weixin_39636609
2020-12-02 03:19 阅读 23

Use wasm-opt?

Another option in this space is Binaryen's wasm-opt tool, which has optimizations to remove unneeded code, doing something like

`
wasm-opt input.wasm -Os -o output.wasm

` It also merges duplicate functions, reorders them to optimize the efficiency of wasm LEB encoding, etc., and other wasm-specific minification tricks. Might be worth making it easy to run it on rust wasm files.

该提问来源于开源项目:alexcrichton/wasm-gc

  • 点赞
  • 写回答
  • 关注问题
  • 收藏
  • 复制链接分享

8条回答 默认 最新

  • czvi5518 czvi5518 2020-12-02 03:19

    Oh definitely sounds plausible! Right now the main purpose of this tool is to just recover some of the deficiencies about not having a linker, primarily related to compiler-rt intrinsic definitions. We have to fake LLVM into exporting all the compiler-rt intrinsics to ensure they make their way to the end if they're used (afaik we can't detect which ones are needed). The wasm-gc tool is just then useful for eliminating the unused functions after the fact by just crawling the wasm and walking references and such.

    That being said this tool won't be necessary with lld just around the corner, and I also definitely don't plan to add many optimizations here!

    Would wasm-opt remove export annotations? I'd imagine that by default it probably preserves them, but if it does then sounds like we should just use that instead!

    点赞 评论 复制链接分享
  • weixin_39636609 weixin_39636609 2020-12-02 03:19

    It doesn't do any destructive changes by default, just optimizations that preserve the same behavior. I didn't realize this tool did more than just gc, it also removes exports in order to let gc do more things?

    点赞 评论 复制链接分享
  • czvi5518 czvi5518 2020-12-02 03:19

    Yeah in general this performs a generic "gc everything" pass but it has a hardcoded blacklist of exports where, if found, they'll forcibly not be exported from the result (and then they're naturally gc'd unless they're otherwise referenced)

    点赞 评论 复制链接分享
  • czvi5518 czvi5518 2020-12-02 03:19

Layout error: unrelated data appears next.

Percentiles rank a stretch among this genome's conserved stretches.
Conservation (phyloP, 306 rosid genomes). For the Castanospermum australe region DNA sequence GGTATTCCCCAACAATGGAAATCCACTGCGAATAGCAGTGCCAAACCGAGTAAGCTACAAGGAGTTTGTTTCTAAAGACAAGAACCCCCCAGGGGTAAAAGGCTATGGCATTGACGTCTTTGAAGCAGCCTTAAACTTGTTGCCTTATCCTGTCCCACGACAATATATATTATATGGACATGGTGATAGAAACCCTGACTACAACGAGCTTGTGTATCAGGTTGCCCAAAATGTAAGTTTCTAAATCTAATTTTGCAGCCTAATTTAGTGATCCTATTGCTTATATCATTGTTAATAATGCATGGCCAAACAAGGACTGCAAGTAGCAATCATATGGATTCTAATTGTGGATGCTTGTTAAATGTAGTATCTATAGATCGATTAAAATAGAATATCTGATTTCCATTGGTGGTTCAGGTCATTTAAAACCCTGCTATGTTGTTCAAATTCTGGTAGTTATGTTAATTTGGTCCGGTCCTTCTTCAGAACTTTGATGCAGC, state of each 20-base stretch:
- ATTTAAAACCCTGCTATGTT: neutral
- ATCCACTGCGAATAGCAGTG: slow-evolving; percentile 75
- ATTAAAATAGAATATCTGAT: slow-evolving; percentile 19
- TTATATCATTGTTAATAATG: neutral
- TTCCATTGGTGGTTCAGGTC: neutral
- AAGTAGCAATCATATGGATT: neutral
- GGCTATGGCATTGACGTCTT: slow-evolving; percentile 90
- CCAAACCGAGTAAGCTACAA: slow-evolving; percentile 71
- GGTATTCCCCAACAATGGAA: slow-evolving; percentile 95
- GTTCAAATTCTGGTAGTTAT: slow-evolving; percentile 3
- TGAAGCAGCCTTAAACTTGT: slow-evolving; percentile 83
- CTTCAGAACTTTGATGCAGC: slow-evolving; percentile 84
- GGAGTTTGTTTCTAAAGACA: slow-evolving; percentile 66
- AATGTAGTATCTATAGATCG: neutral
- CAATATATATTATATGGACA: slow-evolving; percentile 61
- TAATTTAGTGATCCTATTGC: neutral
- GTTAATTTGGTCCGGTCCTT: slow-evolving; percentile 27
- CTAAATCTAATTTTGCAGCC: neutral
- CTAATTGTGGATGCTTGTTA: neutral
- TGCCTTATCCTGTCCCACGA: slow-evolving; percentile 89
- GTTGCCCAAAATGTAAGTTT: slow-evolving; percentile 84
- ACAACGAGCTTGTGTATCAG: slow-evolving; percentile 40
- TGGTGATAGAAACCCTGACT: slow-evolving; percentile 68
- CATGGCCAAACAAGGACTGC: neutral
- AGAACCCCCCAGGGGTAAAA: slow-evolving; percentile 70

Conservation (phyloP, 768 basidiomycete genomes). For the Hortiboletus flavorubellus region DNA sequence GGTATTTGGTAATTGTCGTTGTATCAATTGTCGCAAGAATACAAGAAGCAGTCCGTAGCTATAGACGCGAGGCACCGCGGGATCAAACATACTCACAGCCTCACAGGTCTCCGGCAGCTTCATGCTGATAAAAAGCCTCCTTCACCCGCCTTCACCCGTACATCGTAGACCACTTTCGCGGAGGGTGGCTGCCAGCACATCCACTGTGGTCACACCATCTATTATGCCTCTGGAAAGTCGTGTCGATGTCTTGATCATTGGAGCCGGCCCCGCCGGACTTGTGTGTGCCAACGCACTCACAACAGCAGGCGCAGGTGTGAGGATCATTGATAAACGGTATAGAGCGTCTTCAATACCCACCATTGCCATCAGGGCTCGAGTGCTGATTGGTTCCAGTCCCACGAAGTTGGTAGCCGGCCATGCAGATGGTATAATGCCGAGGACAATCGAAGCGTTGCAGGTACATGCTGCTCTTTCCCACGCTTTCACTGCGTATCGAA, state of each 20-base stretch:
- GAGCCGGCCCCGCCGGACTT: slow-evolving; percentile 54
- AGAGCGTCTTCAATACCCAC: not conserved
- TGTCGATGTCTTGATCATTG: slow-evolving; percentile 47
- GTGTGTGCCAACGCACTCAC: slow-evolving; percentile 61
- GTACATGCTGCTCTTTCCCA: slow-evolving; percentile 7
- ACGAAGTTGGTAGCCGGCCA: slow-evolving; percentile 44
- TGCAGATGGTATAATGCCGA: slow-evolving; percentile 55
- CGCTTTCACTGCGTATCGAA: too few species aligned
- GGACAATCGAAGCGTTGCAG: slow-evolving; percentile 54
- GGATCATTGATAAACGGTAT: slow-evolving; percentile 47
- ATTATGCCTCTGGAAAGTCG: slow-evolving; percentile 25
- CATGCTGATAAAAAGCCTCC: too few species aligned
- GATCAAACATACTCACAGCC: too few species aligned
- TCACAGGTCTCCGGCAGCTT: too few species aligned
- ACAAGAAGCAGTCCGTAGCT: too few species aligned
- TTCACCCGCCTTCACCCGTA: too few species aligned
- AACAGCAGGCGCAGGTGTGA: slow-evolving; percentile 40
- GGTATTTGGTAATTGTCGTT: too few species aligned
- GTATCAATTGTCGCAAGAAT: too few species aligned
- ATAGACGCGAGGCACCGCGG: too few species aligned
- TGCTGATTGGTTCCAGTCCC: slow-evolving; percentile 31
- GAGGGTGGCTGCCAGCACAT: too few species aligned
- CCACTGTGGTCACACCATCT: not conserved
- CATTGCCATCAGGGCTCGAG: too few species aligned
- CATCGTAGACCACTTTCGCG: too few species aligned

The blacklist being this one

    点赞 评论 复制链接分享
  • weixin_39636609 weixin_39636609 2020-12-02 03:19

    I see, thanks. Sounds like this is more rust/wasm specific than I realized.

    Binaryen optimizer can still help with other things though, if you want. I tested on one of the binaries in the HN thread and it shrank it by 6% - which is typical of what it can do on LLVM wasm backend output.

    点赞 评论 复制链接分享
  • czvi5518 czvi5518 2020-12-02 03:19

    Nice! I'll definitely be recommending that to everyone who wants smaller binaries in that case.

    Do you think those sorts of optimizations will eventually make their way into LLVM? Or will the wasm-opt style tool likely be a part of the wasm workflow for awhile?

    点赞 评论 复制链接分享
  • weixin_39636609 weixin_39636609 2020-12-02 03:19

    I think wasm => wasm optimizers/minifiers like Binaryen will be pretty standard, yeah.

    LLVM might add more optimizations over time, but these types of optimizations are best done on a wasm-specific IR, and adding a completely new IR in one specific LLVM backend would be tricky politically and technically. Second, there is ecosystem pressure to write such optimizations in a more central place anyhow, where they can be run on wasm directly no matter what compiler emitted it, LLVM or otherwise. So it's easier and better to write those in a place like Binaryen, and for users, it's just one simple commandline operation.

    点赞 评论 复制链接分享
  • czvi5518 czvi5518 2020-12-02 03:19

    Ok cool! Sounds like wasm-opt isn't applicable for wasm-gc's very narrow and specific use case (eliminating compiler rt goo) and otherwise when we document wasm for rust we should for sure mention wasm-opt and binaryen!

    点赞 评论 复制链接分享

相关推荐